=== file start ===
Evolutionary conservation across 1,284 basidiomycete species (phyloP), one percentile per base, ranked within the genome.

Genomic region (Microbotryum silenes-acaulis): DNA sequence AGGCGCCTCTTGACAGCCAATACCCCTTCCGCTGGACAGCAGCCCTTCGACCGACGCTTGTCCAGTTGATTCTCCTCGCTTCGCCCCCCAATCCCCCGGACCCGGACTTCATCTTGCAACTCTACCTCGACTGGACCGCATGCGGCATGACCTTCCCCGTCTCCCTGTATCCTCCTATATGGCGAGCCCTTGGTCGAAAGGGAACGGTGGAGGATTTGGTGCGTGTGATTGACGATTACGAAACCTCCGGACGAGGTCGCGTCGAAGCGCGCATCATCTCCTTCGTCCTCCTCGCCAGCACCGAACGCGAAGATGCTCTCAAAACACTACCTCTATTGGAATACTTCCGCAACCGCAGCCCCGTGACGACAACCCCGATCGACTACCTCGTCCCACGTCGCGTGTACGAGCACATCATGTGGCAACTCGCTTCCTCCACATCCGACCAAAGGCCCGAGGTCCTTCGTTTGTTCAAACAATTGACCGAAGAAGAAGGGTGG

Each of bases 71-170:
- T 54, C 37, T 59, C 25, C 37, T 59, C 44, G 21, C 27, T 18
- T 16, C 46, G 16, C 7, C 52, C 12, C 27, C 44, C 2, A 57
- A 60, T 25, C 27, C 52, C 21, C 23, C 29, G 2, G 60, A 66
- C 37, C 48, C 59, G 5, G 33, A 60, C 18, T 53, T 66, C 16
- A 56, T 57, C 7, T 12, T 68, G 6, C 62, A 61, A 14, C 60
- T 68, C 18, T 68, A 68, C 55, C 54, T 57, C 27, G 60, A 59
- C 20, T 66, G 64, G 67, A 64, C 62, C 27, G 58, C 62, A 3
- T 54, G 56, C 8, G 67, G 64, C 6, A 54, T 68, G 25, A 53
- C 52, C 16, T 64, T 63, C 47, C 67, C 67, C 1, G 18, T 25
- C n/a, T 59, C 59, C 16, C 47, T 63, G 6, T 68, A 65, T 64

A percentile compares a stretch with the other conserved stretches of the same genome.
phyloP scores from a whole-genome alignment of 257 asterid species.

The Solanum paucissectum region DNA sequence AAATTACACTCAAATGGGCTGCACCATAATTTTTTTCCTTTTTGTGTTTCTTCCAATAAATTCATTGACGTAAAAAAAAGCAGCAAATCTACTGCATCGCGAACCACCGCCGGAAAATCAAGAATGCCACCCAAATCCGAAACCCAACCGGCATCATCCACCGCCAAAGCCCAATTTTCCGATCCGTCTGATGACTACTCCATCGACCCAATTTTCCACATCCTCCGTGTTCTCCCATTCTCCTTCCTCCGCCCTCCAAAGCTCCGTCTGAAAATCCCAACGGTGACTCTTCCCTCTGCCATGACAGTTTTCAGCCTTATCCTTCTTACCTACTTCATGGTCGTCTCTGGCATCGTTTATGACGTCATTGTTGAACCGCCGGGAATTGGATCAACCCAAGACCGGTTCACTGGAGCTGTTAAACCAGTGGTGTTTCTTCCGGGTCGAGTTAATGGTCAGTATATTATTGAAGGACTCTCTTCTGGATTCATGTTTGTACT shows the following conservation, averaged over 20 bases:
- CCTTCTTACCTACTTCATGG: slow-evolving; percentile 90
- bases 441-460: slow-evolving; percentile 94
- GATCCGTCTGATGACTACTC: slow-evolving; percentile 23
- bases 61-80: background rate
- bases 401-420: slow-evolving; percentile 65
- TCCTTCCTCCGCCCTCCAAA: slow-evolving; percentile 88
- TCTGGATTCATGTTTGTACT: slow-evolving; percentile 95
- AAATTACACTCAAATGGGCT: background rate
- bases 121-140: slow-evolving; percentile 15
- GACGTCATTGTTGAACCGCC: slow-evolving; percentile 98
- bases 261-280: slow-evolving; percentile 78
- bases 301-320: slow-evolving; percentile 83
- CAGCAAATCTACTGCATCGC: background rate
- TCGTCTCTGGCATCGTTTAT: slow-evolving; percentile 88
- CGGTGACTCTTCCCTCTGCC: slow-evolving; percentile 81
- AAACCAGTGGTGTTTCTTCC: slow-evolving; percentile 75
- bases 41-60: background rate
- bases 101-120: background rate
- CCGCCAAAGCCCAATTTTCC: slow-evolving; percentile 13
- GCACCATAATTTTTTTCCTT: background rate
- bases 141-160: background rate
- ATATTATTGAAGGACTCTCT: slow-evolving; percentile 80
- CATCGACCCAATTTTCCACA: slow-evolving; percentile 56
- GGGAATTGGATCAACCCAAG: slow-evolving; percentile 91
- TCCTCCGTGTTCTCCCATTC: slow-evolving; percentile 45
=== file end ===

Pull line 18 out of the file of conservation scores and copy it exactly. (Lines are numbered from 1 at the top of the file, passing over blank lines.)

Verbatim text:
- bases 441-460: slow-evolving; percentile 94